White men can’t jump. Can clichés be iconic? The spirit of the film, the originality of its characters, and its cleverness went a long way to popularizing the myth that all white men aren’t athletic. It stars Woody Harrelson as a basketball hustler, Billy Hoyle, who doesn’t know how to walk away from a bet, much like Paul Newman’s Eddie Felson. Unlike Eddie, however, who always looked smooth and competent, Billy looks like a fool, and besides that, he’s white, so when he shows up to courts in southcentral L.A, the locals assume he can’t play. One of these locals, hardworking Sydney Deane (Snipes), sees the potential in Billy’s hustle and decides to team up with him. Rosie Perez plays Billy’s supportive but exhausted wife, Gloria, always studying for a chance on Jeopardy. White Men Can’t Jump isn’t a great movie in my estimation (despite being a favorite of Stanley Kubrick of all things). It’s not realistic enough for serious social commentary, it’s not a satire, and it’s not hilarious. I would also argue that basketball is one of the least compelling sports cinematically and one of the most difficult to portray accurately. What works are the characters who smart, fresh, and perfectly cast.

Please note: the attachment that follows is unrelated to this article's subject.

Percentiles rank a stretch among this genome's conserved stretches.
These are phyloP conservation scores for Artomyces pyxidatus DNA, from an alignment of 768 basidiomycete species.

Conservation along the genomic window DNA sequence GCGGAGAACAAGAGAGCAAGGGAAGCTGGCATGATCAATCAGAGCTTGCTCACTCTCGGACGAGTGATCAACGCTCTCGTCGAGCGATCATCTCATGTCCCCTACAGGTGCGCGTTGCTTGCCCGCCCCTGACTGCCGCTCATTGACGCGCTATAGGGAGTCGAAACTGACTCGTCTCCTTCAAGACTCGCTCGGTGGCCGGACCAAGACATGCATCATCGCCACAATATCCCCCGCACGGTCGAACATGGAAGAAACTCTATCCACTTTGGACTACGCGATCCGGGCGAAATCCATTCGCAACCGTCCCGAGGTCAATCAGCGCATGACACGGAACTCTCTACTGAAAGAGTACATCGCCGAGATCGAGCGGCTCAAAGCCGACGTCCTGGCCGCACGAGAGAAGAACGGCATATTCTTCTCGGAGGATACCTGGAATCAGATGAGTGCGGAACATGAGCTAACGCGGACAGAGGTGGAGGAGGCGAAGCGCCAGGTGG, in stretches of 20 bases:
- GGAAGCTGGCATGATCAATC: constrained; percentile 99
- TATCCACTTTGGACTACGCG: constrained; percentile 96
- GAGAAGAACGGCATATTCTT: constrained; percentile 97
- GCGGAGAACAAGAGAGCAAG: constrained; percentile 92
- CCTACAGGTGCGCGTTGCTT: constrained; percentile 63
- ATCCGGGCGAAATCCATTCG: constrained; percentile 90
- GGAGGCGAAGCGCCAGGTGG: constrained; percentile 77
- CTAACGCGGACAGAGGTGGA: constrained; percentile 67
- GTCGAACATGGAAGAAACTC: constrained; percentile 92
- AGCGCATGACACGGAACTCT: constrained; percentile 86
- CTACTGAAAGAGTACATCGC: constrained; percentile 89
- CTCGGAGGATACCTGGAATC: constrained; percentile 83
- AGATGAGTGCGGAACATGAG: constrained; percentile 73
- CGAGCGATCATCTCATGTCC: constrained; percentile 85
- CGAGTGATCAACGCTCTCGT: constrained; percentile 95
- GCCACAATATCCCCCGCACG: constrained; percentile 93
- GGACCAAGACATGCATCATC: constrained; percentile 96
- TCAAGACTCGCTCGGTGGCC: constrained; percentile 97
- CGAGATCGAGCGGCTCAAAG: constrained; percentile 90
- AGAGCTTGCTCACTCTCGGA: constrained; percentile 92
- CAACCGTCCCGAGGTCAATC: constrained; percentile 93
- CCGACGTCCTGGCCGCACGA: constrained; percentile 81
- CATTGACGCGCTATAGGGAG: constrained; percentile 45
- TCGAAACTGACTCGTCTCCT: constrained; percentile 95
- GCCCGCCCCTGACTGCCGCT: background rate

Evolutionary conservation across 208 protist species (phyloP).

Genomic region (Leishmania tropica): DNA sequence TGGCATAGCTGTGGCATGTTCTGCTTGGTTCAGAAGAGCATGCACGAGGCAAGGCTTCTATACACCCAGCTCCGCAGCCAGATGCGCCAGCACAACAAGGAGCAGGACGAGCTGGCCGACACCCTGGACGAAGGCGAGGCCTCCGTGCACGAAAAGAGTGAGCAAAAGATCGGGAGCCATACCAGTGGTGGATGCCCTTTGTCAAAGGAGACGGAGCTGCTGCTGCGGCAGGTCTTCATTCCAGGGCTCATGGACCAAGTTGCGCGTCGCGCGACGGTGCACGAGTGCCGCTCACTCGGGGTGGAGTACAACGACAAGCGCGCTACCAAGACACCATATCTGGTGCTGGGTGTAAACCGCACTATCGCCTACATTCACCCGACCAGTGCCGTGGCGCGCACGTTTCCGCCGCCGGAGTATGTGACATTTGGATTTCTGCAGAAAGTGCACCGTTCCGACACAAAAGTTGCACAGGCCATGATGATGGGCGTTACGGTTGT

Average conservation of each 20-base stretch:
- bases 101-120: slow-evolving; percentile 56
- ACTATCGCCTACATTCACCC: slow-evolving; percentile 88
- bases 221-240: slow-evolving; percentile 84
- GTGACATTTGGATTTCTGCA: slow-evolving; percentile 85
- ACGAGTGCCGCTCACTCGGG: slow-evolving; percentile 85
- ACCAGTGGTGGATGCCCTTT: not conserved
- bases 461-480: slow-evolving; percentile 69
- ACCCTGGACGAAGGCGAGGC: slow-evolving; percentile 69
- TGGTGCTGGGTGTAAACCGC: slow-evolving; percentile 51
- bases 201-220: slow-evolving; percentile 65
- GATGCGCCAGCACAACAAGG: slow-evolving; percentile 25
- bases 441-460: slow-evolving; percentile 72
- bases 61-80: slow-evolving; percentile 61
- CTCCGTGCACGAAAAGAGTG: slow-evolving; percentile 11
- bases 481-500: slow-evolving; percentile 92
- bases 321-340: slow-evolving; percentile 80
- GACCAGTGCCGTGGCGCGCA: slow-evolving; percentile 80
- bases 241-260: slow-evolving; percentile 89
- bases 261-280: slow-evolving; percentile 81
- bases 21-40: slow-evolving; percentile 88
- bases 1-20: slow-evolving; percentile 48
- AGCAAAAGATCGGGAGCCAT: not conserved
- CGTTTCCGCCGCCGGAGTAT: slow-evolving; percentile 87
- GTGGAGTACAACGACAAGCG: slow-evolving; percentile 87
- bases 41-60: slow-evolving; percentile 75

-Walter Tyrone Howard-

(1,082)

Babylon (1980, Directed by Franco Rosso) English/ Patois 7

Starring Brinsley Forde, Karl Howman, Trevor Laird, Archie Pool, Mel Smith, Brian Bovell, David N. Haynes

Babylon (1980) - Photo Gallery - IMDb

(7-Very Good Film)

Gritty. Compelling. Foreign.

Alan: You got too much of this.
[mouth]
Blue: Yeah?
Alan: Yeah.
Alan: Especially for a coon. I don’t like moneys who get too clever in my garage.